In a sermon given on December 24, 1854, titled “A Visit to Bethlehem,” Charles Spurgeon portrayed a conversation between a Christian family on Christmas day. This excerpt is drawn (and slightly modified) from part of that conversation, and includes one of my favorite verses: “For you know the grace of our Lord Jesus Christ, that though he was rich, yet for your sake he became poor, so that you by his poverty might become rich” (2 Corinthians 8:9). Meditate on the truth of that for a few million years! (We will—may as well get a head start.)
We ought all of us to think how our blessed Lord cast in his lot with the poor. When those wise men came from the East, I daresay they were surprised, at first, to find that Jesus was a poor man’s child; yet they fell down and worshipped him, and they opened their treasury, and presented to him very costly gifts—gold, and frankincense, and myrrh. Ah! when the Son of God made that great stoop from heaven to earth, he passed the glittering palaces of kings, and the marble halls of the rich and the noble, and took up his abode in the lodgings of poverty.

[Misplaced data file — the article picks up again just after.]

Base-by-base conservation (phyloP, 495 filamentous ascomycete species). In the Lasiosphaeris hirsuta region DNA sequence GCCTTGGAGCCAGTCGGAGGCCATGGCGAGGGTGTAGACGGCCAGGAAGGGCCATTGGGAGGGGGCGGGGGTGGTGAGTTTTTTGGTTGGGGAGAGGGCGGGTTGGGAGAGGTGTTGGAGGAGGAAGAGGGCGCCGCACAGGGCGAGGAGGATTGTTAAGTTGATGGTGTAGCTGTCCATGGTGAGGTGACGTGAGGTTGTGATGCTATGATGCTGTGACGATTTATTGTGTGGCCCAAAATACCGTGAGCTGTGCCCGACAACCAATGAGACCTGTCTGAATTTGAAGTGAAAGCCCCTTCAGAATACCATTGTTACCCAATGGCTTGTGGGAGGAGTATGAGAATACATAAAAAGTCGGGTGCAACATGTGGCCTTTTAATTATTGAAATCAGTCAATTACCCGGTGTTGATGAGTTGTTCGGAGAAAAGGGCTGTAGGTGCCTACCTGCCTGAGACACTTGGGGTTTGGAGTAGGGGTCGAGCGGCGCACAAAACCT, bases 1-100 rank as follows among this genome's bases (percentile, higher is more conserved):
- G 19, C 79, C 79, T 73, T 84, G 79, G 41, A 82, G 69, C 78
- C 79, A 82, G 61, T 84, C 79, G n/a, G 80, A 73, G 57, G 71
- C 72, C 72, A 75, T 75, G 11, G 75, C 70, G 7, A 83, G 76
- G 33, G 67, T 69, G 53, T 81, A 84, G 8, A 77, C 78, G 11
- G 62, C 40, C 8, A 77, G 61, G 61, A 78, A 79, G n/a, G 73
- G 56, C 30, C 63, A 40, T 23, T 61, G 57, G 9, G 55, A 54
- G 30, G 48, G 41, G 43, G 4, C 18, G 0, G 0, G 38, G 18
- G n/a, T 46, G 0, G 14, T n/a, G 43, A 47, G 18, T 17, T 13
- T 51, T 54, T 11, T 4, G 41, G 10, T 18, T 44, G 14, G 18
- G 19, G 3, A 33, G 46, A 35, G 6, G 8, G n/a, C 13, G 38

Still, he was ‘born King of the Jews.’ Now, did you ever read of a child being born a king before? Of course, you never did; children have been born princes, and heirs to a throne, but no other than Jesus was ever born a king. The poverty of our Saviour’s circumstances is like a foil which sets off the glorious dignity of his person. You have read of good kings, such as David, and Hezekiah, and Josiah; yet, if they had not been kings, we should never have heard of them; but it was quite otherwise with Jesus Christ. He was possessed of more true greatness in a stable than any other king ever possessed in a palace; but do not imagine it was only in his childhood that Jesus was the Kinsman of the poor.
When he grew up to be a man, he said, “The foxes have holes, and the birds of the air have nests, but the Son of man hath not where to lay his head.” Do you know that our comforts were purchased at the expense of his sufferings? “He became poor that we, through his poverty, might be rich.” We ought, therefore, to thank and praise the blessed Jesus every time we remember how much worse off he was in this world than we are.